Wednesday, August 21, 2013

Simon Wren-Lewis — Measuring the cost of austerity

Talking more generally of austerity, David Stuckler says: “These are massive uncontrolled experiments with entire populations. Had austerity been organised like a drug trial, with a board of ethics, it would have been discontinued, given evidence of its deadly side-effects and the failure of its purported economic benefits to accrue.”
Now some might say that because austerity need not necessarily involve measures that have large negative health outcomes, statements like this, and indeed the title of their book, is alarmist. This is similar to the Troika saying that they are quite right to insist on fiscal contraction so that the interest on Greek loans can be repaid, because it is up to the Greek government how it chooses to reduce its deficit. Typically, however, the same people who make that kind of excuse are also those who want to direct austerity to cutting spending rather than raising taxes, and who complain about the ‘burden’ of social programmes.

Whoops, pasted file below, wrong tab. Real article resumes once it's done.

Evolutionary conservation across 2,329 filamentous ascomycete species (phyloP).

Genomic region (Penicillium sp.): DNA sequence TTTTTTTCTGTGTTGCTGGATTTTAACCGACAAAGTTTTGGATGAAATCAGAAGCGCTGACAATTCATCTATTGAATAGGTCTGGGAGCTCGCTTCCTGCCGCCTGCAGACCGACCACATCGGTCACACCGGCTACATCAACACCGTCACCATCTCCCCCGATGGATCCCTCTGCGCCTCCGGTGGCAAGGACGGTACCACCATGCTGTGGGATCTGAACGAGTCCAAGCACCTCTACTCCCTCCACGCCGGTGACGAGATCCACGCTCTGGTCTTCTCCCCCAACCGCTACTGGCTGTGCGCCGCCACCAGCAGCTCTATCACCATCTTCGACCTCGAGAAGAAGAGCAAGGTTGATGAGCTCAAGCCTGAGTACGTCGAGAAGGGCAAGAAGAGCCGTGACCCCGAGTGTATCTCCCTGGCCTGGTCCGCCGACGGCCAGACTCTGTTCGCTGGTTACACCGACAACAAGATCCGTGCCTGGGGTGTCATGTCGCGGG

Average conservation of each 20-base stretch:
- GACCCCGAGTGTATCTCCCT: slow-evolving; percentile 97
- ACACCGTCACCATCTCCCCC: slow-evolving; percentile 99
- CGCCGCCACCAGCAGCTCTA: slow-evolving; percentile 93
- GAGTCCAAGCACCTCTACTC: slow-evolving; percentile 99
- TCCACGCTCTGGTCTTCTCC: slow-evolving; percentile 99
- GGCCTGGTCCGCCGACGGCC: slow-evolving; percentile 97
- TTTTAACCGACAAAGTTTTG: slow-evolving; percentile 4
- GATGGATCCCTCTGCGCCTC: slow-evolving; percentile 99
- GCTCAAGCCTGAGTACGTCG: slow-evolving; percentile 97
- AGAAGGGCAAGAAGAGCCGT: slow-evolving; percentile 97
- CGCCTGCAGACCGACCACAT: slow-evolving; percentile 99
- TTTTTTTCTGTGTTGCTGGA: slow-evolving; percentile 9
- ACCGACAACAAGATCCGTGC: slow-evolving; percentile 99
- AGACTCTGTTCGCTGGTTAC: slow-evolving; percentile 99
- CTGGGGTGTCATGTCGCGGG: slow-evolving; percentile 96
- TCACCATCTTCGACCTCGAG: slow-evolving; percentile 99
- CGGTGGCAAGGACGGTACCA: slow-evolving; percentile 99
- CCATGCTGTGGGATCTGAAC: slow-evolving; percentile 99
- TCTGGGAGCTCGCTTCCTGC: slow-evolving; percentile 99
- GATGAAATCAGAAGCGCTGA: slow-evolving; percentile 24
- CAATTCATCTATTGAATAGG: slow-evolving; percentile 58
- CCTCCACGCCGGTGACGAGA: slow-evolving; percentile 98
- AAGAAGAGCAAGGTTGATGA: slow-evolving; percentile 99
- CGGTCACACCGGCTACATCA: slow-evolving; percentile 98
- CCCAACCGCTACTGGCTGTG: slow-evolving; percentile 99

Mainly Macro
Measuring the cost of austerity
Simon Wren-Lewis | Professor of Economics, Oxford University

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